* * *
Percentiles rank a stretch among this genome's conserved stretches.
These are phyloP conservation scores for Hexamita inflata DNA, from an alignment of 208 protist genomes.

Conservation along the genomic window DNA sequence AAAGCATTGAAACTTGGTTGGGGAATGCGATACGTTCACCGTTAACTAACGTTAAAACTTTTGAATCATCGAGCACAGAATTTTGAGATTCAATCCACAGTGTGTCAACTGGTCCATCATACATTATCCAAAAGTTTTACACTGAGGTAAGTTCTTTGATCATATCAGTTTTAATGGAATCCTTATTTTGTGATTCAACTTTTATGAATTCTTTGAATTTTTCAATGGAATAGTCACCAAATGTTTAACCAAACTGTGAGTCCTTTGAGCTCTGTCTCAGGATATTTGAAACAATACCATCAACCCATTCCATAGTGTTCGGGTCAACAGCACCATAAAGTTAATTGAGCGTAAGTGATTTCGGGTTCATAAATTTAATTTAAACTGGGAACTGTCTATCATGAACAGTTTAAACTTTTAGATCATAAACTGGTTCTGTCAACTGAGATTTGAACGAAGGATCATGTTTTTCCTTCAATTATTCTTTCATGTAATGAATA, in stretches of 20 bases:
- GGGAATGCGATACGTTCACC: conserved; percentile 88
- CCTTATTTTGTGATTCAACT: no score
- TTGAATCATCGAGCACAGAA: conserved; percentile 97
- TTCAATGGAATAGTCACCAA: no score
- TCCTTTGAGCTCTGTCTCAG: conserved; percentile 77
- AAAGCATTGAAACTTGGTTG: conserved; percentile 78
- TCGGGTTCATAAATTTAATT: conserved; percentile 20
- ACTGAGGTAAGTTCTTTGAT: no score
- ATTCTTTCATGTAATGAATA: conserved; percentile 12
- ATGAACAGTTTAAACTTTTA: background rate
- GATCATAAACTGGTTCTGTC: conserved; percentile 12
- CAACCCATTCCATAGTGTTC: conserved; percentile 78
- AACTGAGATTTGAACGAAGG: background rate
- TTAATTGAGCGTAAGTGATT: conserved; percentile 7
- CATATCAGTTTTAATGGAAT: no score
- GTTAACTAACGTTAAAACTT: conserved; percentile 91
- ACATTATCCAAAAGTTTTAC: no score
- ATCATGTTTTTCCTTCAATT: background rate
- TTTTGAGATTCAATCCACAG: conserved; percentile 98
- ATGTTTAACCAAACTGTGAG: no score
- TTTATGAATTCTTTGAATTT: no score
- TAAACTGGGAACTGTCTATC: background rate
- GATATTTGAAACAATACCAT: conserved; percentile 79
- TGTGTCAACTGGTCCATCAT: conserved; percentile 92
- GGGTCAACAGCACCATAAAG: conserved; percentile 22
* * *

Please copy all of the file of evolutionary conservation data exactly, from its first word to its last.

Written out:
Percentiles rank a stretch among this genome's conserved stretches.
These are phyloP conservation scores for Hexamita inflata DNA, from an alignment of 208 protist genomes.

Conservation along the genomic window DNA sequence AAAGCATTGAAACTTGGTTGGGGAATGCGATACGTTCACCGTTAACTAACGTTAAAACTTTTGAATCATCGAGCACAGAATTTTGAGATTCAATCCACAGTGTGTCAACTGGTCCATCATACATTATCCAAAAGTTTTACACTGAGGTAAGTTCTTTGATCATATCAGTTTTAATGGAATCCTTATTTTGTGATTCAACTTTTATGAATTCTTTGAATTTTTCAATGGAATAGTCACCAAATGTTTAACCAAACTGTGAGTCCTTTGAGCTCTGTCTCAGGATATTTGAAACAATACCATCAACCCATTCCATAGTGTTCGGGTCAACAGCACCATAAAGTTAATTGAGCGTAAGTGATTTCGGGTTCATAAATTTAATTTAAACTGGGAACTGTCTATCATGAACAGTTTAAACTTTTAGATCATAAACTGGTTCTGTCAACTGAGATTTGAACGAAGGATCATGTTTTTCCTTCAATTATTCTTTCATGTAATGAATA, in stretches of 20 bases:
- GGGAATGCGATACGTTCACC: conserved; percentile 88
- CCTTATTTTGTGATTCAACT: no score
- TTGAATCATCGAGCACAGAA: conserved; percentile 97
- TTCAATGGAATAGTCACCAA: no score
- TCCTTTGAGCTCTGTCTCAG: conserved; percentile 77
- AAAGCATTGAAACTTGGTTG: conserved; percentile 78
- TCGGGTTCATAAATTTAATT: conserved; percentile 20
- ACTGAGGTAAGTTCTTTGAT: no score
- ATTCTTTCATGTAATGAATA: conserved; percentile 12
- ATGAACAGTTTAAACTTTTA: background rate
- GATCATAAACTGGTTCTGTC: conserved; percentile 12
- CAACCCATTCCATAGTGTTC: conserved; percentile 78
- AACTGAGATTTGAACGAAGG: background rate
- TTAATTGAGCGTAAGTGATT: conserved; percentile 7
- CATATCAGTTTTAATGGAAT: no score
- GTTAACTAACGTTAAAACTT: conserved; percentile 91
- ACATTATCCAAAAGTTTTAC: no score
- ATCATGTTTTTCCTTCAATT: background rate
- TTTTGAGATTCAATCCACAG: conserved; percentile 98
- ATGTTTAACCAAACTGTGAG: no score
- TTTATGAATTCTTTGAATTT: no score
- TAAACTGGGAACTGTCTATC: background rate
- GATATTTGAAACAATACCAT: conserved; percentile 79
- TGTGTCAACTGGTCCATCAT: conserved; percentile 92
- GGGTCAACAGCACCATAAAG: conserved; percentile 22